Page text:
Spying on your spouse – don’t do it!

Husbands who are about to get divorced may feel disempowered and ineffective when confronted with the fact that they’re separating from their wives and losing custody of their kids. They may resort to intimidation tactics, such as posting about their soon-to-become-ex on social media, vowing to destroy their spouse’s favorite belonging, or threatening to delay the divorce proceeding.

Hacking their phone using state-of-the-art government software is a much less common intimidation technique. But that is the technique deployed by Sheikh Mohammed.

While the court proceedings were ongoing, Sheikh Mohammed hacked the phones of his ex-wife and her associates, including her attorneys. And the hacking technology used wasn’t your run-of-the-mill hacking software; his agents used state-sponsored spyware supplied by a company involved in a series of state-wide hacking scandals.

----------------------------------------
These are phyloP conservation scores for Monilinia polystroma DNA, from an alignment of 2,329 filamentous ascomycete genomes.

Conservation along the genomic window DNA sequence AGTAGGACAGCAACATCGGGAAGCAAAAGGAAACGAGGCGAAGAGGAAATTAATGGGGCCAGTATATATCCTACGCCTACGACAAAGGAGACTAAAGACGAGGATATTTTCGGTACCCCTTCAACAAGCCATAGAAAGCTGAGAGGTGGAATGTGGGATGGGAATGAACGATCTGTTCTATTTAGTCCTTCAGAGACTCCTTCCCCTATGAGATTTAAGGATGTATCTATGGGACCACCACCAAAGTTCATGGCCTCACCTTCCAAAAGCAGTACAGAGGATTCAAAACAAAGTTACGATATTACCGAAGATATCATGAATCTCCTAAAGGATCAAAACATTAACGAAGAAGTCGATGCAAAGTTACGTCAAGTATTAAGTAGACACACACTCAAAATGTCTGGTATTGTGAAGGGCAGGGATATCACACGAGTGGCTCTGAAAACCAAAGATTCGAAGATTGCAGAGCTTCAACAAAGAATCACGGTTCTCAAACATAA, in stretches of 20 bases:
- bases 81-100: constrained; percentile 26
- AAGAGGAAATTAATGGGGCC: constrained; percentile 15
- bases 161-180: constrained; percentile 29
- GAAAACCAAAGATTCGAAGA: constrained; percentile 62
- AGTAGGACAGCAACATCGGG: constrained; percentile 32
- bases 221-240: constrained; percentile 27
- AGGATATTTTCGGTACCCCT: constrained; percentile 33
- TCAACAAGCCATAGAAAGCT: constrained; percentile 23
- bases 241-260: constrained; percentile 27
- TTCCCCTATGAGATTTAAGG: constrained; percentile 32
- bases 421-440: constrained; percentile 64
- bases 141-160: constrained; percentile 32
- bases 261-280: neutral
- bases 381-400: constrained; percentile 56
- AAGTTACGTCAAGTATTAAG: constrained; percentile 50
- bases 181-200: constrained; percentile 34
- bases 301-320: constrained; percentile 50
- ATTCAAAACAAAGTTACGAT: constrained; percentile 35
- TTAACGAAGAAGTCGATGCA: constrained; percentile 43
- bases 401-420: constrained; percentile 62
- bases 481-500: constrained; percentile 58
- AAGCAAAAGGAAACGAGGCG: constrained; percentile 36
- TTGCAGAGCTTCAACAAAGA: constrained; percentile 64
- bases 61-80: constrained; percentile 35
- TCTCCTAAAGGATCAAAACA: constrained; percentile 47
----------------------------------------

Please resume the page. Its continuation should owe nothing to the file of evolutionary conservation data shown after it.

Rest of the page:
The ruler, though, wasn’t looking to hack into state secrets — just his wife’s. He was ultimately aiming to gain an unfair advantage over their child protection battle.

It’s not okay to abduct children, even (or especially) your own

Sheikh Mohammed also reportedly planned to abduct two of his other, older children with Princess Haya: Princess Shamsa and Princess Latifa. This was also part of his Operation: Intimidation.

In Washington State and many other civilized places, parental kidnapping, or custodial interference, or parent-child abduction is a crime.

Home bitter home

Sheikh Mohammed’s agents also attempted to purchase a GBP 30-million estate overlooking the Princess’s home in Berkshire, England, and it’s safe to assume that it wasn’t because there’s a shortage of other valuable pieces of real estate in the UK. Note that the Princess moved to England to get away from her intimidating husband, so this would have seriously dented her escape plan.